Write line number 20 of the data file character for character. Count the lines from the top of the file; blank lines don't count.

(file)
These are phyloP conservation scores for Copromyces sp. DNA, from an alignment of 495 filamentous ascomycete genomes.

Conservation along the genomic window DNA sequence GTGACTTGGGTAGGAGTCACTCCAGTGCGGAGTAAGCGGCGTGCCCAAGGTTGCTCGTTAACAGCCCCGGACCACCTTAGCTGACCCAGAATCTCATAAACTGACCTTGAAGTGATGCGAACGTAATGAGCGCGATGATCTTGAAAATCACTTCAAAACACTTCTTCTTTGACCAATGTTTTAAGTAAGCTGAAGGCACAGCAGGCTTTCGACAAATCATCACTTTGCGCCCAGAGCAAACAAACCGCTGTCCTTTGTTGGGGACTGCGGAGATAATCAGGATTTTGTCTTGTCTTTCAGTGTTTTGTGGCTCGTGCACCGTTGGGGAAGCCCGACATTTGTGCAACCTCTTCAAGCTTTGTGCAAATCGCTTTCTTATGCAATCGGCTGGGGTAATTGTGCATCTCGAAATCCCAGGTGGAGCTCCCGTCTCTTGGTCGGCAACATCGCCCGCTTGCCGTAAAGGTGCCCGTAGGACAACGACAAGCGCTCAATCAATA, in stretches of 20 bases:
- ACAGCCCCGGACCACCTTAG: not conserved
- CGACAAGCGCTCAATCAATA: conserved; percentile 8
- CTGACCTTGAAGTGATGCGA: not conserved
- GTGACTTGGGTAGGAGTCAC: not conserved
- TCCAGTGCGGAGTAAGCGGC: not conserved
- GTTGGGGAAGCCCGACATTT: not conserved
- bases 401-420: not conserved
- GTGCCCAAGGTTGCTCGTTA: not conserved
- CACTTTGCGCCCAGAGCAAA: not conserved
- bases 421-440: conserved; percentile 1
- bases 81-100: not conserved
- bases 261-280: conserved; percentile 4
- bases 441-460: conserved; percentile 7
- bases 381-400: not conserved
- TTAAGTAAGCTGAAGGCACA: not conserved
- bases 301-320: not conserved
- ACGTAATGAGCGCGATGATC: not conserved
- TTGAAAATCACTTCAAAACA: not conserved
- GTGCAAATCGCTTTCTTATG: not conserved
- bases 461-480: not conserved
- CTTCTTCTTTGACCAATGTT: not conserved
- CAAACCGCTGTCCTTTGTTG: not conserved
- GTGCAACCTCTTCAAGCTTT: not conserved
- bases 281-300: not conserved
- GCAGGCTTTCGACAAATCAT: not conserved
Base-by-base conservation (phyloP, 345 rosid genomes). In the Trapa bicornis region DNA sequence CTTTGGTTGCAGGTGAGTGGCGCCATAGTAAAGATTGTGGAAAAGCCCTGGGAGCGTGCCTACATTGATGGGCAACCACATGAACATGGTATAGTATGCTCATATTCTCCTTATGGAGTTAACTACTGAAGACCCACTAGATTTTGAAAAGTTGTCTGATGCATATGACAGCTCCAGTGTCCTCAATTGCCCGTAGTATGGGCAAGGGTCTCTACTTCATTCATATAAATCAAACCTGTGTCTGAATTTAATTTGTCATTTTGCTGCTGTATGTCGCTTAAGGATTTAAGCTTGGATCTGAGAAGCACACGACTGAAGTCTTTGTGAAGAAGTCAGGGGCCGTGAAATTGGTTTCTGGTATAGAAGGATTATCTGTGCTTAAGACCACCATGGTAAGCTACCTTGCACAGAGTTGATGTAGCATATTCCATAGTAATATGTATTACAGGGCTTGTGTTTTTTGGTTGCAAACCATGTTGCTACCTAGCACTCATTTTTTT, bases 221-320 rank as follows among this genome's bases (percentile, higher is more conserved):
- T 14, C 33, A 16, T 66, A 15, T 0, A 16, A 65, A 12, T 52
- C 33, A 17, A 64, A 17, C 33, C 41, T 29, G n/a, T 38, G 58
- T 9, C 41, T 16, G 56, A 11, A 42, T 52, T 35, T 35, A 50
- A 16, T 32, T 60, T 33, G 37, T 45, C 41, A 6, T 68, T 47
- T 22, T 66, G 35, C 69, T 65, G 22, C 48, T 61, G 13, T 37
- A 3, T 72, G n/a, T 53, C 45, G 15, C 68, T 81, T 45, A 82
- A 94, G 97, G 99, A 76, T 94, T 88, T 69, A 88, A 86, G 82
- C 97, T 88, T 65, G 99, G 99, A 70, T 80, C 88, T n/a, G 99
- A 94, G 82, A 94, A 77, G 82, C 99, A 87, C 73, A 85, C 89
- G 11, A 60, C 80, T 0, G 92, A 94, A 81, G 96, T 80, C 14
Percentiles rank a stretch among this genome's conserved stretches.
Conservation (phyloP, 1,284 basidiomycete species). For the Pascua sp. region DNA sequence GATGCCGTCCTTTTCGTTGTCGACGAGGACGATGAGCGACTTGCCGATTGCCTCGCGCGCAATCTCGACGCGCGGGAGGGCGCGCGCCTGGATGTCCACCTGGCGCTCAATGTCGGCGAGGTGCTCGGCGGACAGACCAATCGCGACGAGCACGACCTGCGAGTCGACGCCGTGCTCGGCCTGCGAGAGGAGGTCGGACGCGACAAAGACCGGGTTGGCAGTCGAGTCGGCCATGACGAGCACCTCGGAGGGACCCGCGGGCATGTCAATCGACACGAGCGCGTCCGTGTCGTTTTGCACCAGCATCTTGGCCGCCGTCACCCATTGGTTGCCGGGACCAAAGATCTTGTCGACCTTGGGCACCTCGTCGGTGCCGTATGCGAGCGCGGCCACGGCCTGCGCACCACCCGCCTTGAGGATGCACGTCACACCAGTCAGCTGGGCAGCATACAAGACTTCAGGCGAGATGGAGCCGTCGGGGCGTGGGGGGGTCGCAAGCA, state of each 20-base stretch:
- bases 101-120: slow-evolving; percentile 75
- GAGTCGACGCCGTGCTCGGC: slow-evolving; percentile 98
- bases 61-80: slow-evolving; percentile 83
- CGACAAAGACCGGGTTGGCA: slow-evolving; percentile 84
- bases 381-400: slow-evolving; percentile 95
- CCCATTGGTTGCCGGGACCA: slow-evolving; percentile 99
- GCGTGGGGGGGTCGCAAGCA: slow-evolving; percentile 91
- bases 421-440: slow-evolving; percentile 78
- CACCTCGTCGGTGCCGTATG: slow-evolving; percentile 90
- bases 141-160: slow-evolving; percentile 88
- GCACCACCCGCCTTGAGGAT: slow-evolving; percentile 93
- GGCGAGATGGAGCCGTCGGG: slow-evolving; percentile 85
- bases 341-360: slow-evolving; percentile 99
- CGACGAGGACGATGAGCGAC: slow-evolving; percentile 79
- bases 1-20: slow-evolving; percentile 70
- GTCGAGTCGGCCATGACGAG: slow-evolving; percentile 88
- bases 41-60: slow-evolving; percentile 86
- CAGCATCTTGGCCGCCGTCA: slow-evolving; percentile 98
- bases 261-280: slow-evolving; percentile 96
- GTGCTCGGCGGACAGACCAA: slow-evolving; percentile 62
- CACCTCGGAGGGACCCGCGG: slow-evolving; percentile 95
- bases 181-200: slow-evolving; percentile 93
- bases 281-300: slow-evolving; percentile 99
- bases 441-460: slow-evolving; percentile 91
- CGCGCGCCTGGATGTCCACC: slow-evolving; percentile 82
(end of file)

- TTGAAAATCACTTCAAAACA: not conserved